No matter where you sit, you still can make note of who you want to connect with (your mark), where they are seated, and figure out a way to connect during the breaks. If you have a mark already chosen, try to find a seat where your mark is in view. Don’t sit next to them…yet. Just position yourself to keep an eye on them and take note of if/when they leave and other things that we’ll talk about in a little bit.

Recon in the Hallways

Learning happens in the conference room; business is done in the hallways. It may seem odd to spend hundreds to thousands of dollars to attend an event and then not – well, attend the event. But, real conversations and connections happen in the hallways.

By day two of the event, the networkers sitting in the back are now mysteriously missing. But listen closely, and you can hear the murmur of their conversation happening right outside the conference room doors. And that’s probably where you need to be.

Of course, this doesn’t mean that you should set up camp in the hallway and never go to the actual conference. But it does mean that you should pay attention to the movement of your marks whenever you can.

  • Who do they talk to?
  • Can you get an “in” by connecting first with one of your mark’s conference pals?
  • What do they talk about? Eavesdropping could help you figure out how to approach your mark later.
  • Are they mingling often? Checking their phone regularly? Or prefer to be alone for a bit?
  • When people approach your mark, when does your mark respond well and when do they cringe?

See if you can strategically plan your next coffee refill in the hallway and find your “in” with your mark.

The Approach


When and how you approach your mark is the critical first step to making contact. CIA agents work with their handlers for days to figure out the best, well-planned approach for potential assets. You won’t have that kind of time or intel, but you still can be very smooth with your approach.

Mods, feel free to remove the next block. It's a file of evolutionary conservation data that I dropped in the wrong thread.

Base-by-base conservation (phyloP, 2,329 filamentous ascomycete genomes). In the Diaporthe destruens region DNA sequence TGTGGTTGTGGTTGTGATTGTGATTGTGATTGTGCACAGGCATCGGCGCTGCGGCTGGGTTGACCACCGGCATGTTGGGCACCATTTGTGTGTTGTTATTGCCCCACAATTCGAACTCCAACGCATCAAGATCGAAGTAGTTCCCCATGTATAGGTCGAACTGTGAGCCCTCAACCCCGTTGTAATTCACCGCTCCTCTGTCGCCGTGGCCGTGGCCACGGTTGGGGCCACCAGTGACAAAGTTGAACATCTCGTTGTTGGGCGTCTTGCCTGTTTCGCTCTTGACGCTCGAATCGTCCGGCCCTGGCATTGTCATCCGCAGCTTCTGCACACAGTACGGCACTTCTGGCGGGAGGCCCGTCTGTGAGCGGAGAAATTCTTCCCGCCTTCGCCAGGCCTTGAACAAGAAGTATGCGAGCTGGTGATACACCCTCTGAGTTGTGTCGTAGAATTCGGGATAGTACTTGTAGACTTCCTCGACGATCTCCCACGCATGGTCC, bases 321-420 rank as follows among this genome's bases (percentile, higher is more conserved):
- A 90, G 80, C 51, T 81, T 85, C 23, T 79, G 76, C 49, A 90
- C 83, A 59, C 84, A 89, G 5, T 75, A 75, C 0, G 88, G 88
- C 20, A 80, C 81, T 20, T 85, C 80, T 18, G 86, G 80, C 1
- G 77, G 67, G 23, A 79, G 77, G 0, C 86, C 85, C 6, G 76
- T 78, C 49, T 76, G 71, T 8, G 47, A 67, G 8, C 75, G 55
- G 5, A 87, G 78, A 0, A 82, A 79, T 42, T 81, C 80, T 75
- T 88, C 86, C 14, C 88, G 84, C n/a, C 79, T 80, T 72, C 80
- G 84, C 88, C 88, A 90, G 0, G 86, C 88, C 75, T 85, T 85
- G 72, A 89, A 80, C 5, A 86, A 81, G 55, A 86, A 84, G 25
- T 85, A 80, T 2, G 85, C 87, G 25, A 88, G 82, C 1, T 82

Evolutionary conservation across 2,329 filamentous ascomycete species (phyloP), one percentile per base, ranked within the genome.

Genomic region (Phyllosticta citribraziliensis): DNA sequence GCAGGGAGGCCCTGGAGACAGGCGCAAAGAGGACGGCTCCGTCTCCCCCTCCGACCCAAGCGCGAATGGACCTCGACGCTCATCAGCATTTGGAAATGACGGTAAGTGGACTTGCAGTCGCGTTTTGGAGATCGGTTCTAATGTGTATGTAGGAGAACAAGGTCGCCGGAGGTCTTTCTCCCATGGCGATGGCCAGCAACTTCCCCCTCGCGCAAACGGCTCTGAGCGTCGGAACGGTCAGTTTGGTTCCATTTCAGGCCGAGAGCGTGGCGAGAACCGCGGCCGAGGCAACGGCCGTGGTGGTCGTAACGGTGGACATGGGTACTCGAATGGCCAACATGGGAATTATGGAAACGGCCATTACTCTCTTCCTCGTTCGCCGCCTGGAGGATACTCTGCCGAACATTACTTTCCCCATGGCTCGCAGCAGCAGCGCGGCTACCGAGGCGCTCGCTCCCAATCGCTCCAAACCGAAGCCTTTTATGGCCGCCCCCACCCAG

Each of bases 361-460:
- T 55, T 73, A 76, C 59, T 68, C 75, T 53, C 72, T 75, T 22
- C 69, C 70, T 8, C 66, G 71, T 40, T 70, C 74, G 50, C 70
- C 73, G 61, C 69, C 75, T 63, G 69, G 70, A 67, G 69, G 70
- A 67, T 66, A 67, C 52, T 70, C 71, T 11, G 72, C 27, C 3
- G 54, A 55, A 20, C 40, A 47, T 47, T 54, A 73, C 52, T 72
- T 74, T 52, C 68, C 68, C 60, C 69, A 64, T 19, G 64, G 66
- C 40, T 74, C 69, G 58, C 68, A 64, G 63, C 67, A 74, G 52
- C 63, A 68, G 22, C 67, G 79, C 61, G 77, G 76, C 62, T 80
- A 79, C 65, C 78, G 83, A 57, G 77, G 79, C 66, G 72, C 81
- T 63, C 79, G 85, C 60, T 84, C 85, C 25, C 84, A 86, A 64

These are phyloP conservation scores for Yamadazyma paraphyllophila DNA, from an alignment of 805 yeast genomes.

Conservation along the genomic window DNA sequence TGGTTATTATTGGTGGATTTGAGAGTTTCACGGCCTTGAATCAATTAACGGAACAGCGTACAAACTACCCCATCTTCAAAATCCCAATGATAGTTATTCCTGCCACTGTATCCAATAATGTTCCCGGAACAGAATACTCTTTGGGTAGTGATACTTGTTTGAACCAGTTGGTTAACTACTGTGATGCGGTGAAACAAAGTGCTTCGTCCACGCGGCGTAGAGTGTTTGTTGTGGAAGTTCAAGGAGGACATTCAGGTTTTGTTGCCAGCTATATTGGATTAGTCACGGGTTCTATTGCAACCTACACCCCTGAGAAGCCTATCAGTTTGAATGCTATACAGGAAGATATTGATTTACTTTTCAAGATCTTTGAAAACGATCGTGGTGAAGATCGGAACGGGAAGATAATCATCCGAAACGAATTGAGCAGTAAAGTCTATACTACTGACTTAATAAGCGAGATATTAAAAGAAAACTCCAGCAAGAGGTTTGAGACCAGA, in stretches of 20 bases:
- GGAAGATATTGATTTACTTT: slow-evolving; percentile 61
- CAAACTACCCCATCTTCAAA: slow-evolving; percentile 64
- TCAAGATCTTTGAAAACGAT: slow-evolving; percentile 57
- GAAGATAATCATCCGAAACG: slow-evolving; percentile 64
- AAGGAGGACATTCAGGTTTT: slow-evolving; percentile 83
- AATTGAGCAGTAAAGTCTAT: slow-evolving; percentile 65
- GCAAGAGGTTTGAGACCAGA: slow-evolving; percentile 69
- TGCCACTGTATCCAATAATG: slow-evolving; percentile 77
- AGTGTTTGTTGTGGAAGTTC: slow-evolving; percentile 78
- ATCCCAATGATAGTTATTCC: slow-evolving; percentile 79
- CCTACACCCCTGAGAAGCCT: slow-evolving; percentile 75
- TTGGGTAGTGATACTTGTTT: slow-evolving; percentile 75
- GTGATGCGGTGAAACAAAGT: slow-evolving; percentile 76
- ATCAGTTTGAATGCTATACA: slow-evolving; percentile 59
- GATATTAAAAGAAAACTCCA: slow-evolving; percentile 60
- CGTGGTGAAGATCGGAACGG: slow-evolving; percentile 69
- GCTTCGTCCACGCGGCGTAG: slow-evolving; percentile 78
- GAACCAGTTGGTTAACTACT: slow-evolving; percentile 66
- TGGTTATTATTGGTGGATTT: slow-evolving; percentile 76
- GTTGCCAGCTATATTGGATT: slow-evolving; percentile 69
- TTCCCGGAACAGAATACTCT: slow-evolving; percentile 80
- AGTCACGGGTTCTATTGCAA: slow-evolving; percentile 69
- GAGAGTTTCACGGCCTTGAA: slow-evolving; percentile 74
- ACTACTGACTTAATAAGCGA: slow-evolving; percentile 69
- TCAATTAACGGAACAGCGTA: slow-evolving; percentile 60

Identifying the perfect moment to approach will make your networking effortless – like James Bond, baby.

The approach boils down to 3 steps – Look, Listen, Leverage

It all starts with body language

Here’s an awkward moment that you can easily avoid…

I was at an event in Los Angeles and, because I knew the event producer, I was able to invite a few friends and colleagues to attend for free. Some friends couldn’t make it and sent their business partners to attend in their stead. At the event, I made the rounds and welcomed each guest.

On the second day, I had only one guest left to welcome. I spotted him during a coffee break. He was speaking to another attendee. And even though I knew the body language networking tip, I ignored my better judgment and approached anyway.

The consequences? I found myself stuck on the outskirts of the conversation for a horrendously awkward period of time. Ugh!

I politely waited and waited. …. and waited.

Surely they would take notice and politely have a break in the conversation and acknowledge my existence, right? … Nope!

Finally, as the countdown for the coffee break dwindled, I had to (almost rudely) step in, introduce myself, welcome him, and then leave while my ego curled up in the corner of my soul.


So, what signals did I ignore that lead me to manifest my own embarrassment?

It all boils down to open and closed body language.


This was how the two from my embarrassing episode was positioned at the event.

And even though I knew the “open” signal and didn’t see it, I approached anyway and suffered the consequences. You should only approach people who are demonstrating an openness for new people to enter the group.